You are on page 1of 30

Cell Phone

Investigations:
Narcotics Operations
Cell Phone investigations: Narcotics Operations was specifically designed for
personnel tasked with utilizing cell phone data in narcotic investigations. This
course derives much of its substance from the longer national course Cell Phone
Investigations by Aaron Edens. Topics within include: Searching for phone
numbers, determining the provider, locating the legal or subpoena compliance
department and specialize investigative techniques including: cell phone tracking
and dropped phones.

Cell Phone Investigations: Narcotics Operations by Aaron Edens | Police Technical 2012 Aaron Edens Page 0
Police Technical
Table of Contents
Welcome! .........................................................................................................................................................................2

Our History .......................................................................................................................................................................2

Searching for Phone Numbers...........................................................................................................................................3

Pipl ...................................................................................................................................................................................3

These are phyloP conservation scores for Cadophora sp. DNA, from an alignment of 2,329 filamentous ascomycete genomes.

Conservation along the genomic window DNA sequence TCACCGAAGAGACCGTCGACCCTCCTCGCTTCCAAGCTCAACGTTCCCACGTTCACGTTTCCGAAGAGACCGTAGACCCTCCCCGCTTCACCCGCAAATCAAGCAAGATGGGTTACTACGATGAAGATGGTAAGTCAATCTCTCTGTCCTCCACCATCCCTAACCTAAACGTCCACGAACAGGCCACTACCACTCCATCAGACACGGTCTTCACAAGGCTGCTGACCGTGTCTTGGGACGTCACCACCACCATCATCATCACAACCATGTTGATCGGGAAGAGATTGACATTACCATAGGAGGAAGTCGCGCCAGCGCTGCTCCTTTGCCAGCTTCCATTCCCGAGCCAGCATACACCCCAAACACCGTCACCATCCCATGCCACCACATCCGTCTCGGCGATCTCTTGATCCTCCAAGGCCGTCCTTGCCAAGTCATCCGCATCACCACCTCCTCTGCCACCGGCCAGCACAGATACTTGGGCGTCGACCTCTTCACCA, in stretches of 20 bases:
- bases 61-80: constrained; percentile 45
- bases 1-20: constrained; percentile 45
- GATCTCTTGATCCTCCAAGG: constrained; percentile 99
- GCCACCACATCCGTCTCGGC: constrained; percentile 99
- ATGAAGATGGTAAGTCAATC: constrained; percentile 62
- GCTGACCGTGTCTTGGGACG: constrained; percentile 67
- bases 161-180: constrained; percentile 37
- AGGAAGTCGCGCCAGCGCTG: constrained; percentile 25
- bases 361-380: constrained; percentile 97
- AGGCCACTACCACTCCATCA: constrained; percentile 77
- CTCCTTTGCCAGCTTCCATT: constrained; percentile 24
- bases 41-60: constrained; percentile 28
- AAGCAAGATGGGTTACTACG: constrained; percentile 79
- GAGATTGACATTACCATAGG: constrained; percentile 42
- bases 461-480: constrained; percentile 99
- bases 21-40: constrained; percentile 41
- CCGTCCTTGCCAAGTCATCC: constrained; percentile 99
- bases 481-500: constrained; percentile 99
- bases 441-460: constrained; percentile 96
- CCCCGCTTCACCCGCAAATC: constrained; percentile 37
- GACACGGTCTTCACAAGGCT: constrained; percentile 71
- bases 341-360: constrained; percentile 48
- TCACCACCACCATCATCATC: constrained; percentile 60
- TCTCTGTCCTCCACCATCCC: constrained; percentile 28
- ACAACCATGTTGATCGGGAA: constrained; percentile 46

Metasearch Engines ..........................................................................................................................................................4

Commercial Database Services and Companies .................................................................................................................5

LP Police ...........................................................................................................................................................................6

iTACT ................................................................................................................................................................................6

A Free Alternative .............................................................................................................................................................6

Determining the Provider..................................................................................................................................................8

Obtaining Current Provider and Contact Information ......................................................................................................11

Location the Legal or Subpoena Compliance Department ...............................................................................................15

Finding the Phone: An Alternative to Traditional Cell Phone Tracking Techniques ..........................................................16

Per Call Measurement Data (PCMD)................................................................................................................................17

Verizon ...........................................................................................................................................................................19